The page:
Monday, March 27, 2006

Clarksville, TN

Clarksville Courthouse
(photo by K. Urner)

Clarksville has a fine civic museum, with art, science and history exhibits. First floor special features included paintings by an Iraqi surrealist, Babylon born, and watercolors of Shaker buildings and artifacts (no Shakers shown).

At the basement level I found recreations of a one room school house, an early printer shop, an unmarked linotype (my grandfather Reilley was a union linotype operator), plus science exhibits about radar, tornadoes, and designing for people with disabilities.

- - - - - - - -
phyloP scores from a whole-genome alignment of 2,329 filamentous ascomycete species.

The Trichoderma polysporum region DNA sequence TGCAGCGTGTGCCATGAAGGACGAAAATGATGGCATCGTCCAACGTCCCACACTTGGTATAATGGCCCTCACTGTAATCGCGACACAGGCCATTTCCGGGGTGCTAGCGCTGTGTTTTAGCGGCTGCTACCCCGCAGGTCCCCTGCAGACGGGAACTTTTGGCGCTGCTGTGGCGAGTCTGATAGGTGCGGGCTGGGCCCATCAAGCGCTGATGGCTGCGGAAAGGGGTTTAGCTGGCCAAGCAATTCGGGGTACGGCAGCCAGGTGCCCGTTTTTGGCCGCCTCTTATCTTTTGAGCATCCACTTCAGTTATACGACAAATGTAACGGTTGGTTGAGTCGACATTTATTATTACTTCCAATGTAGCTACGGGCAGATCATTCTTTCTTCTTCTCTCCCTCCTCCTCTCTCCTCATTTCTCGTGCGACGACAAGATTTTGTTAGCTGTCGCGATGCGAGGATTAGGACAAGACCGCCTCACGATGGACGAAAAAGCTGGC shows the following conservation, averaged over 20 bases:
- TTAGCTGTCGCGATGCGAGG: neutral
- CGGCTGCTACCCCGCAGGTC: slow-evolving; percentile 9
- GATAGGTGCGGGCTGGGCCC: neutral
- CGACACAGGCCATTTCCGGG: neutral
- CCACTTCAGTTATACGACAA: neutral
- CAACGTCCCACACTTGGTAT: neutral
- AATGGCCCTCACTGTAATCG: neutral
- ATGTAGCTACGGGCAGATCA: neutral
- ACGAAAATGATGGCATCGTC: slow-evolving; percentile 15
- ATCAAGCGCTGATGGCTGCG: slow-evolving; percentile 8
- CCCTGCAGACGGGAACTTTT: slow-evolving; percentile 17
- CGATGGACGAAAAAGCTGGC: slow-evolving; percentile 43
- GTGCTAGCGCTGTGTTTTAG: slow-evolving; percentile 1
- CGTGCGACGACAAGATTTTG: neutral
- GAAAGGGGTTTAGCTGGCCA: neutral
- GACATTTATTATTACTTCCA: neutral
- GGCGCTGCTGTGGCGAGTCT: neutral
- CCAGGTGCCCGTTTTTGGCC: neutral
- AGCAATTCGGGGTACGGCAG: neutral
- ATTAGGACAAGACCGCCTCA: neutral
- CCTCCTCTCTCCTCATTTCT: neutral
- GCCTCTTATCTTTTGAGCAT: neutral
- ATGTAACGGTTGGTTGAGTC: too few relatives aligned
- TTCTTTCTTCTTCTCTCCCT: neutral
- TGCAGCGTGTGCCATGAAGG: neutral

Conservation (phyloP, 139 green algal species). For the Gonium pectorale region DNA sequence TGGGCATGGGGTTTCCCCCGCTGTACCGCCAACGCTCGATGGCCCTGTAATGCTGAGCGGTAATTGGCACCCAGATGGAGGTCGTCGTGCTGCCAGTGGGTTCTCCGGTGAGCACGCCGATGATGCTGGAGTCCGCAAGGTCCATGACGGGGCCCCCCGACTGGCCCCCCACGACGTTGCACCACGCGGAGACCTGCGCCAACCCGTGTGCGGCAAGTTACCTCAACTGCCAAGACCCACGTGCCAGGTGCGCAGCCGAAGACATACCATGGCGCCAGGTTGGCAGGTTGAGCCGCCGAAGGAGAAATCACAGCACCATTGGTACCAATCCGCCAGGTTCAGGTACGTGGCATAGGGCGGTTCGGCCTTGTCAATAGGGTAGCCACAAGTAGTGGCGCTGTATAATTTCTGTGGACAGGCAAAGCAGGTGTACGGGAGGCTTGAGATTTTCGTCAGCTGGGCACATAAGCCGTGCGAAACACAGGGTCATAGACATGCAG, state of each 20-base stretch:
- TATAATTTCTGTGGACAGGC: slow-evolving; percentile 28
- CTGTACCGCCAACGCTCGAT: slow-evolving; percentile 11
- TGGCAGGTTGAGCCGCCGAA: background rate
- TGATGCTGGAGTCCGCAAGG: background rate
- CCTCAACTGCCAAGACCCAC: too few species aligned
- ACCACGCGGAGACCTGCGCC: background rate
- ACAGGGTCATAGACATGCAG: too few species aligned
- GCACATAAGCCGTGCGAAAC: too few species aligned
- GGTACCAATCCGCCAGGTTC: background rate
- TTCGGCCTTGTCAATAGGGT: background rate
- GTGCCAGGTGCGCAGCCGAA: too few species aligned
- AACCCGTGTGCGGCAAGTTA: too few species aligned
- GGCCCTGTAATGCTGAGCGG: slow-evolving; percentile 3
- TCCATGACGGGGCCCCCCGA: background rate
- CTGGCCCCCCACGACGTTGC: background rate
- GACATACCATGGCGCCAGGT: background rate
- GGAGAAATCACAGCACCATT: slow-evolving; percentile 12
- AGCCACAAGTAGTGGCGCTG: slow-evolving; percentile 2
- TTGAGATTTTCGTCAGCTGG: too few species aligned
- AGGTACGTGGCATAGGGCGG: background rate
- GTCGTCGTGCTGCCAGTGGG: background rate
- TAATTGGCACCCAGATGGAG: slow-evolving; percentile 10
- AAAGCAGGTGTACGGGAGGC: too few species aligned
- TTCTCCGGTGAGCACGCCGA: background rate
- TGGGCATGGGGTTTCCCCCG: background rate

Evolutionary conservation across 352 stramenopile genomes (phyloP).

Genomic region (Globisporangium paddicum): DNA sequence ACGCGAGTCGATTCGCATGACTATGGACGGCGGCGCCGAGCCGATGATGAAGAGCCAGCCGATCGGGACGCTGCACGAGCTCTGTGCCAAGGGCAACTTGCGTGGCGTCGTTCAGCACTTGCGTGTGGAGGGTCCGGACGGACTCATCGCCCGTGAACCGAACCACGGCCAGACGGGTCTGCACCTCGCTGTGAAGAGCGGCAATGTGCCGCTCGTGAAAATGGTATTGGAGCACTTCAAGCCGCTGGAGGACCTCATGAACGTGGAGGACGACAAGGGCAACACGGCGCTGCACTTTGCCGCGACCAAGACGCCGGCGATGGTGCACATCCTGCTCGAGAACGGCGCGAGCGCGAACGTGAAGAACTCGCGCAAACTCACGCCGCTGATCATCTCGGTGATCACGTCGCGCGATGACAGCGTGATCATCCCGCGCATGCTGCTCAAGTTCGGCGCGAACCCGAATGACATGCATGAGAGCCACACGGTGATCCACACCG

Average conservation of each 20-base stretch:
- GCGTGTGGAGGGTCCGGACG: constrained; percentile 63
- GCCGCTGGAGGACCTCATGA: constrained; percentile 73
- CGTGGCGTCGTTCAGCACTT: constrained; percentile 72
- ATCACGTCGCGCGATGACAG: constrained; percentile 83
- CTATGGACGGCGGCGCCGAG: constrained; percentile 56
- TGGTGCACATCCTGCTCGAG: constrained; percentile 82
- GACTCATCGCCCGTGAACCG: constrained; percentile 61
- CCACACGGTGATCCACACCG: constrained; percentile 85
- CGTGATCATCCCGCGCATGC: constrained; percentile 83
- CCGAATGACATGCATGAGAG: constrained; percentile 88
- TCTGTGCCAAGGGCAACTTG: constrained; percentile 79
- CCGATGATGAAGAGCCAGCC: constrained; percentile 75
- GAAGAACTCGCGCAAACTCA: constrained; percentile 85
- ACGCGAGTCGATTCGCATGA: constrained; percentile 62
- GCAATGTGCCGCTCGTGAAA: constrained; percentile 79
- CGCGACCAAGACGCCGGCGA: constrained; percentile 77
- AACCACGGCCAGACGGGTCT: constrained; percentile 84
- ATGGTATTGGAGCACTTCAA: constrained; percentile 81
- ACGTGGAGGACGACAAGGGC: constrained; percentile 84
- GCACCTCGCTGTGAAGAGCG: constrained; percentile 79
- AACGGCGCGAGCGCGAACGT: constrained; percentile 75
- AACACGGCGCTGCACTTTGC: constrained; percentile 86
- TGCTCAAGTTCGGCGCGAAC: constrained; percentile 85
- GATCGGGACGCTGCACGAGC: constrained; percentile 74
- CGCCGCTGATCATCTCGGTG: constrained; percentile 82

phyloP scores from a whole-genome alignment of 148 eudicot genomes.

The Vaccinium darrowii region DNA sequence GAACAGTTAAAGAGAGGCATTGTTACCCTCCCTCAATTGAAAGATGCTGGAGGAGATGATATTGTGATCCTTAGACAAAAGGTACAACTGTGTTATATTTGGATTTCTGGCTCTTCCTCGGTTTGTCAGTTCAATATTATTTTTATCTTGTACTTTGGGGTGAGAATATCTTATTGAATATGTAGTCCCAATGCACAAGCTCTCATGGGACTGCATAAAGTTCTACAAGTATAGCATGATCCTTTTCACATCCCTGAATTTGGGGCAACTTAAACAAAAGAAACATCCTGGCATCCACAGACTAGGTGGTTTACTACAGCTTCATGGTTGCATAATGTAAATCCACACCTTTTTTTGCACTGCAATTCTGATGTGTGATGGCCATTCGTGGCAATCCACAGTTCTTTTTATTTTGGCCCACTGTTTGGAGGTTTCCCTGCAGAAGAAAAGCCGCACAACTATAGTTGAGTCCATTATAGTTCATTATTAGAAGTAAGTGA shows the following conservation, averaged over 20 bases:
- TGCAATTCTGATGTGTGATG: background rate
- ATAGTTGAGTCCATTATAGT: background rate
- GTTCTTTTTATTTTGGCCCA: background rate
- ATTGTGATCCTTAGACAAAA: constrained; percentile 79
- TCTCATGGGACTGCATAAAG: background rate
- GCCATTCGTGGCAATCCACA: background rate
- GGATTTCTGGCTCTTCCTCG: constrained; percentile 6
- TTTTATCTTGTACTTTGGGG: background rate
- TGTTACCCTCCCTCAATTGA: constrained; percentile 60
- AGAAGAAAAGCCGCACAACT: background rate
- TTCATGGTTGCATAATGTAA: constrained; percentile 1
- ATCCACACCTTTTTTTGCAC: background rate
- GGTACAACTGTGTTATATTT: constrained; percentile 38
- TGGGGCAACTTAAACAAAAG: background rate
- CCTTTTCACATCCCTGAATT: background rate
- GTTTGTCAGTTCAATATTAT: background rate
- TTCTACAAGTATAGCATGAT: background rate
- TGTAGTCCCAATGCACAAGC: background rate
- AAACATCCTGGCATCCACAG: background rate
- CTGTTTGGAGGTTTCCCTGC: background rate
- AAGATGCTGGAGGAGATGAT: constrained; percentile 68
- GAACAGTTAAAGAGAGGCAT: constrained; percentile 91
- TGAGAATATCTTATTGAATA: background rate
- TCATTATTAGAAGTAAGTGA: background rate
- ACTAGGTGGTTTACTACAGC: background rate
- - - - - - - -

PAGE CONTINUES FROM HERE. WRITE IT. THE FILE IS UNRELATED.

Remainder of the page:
The Black Horse, a micro-brewery, and Front Page Deli are two of the main downtown eating establishments.

I purchased a local paper (The Leaf-Chronicle) from the corner vending machine next to the Black Horse. One of the front page stories (Chicks 'not ready to make nice,' but return to country, by John Gerome, AP, March 25, 2006) was about the Dixie Chicks making a come back. I agree with their analysis: country music has pretty much lost its moral compass. You can see this in and around Nashville: the genre has forgotten its roots and become a vehicle for glamorizing the excessive lifestyles of its rich and famous.

But is rock and roll any better these days?

Alexia and I joined a small worship group on Sunday, in a beautiful old house on the outskirts of town, built before the Civil War.

I purchased a matted photograph of the Montreal Expo '67 dome from the local art co-op near the deli.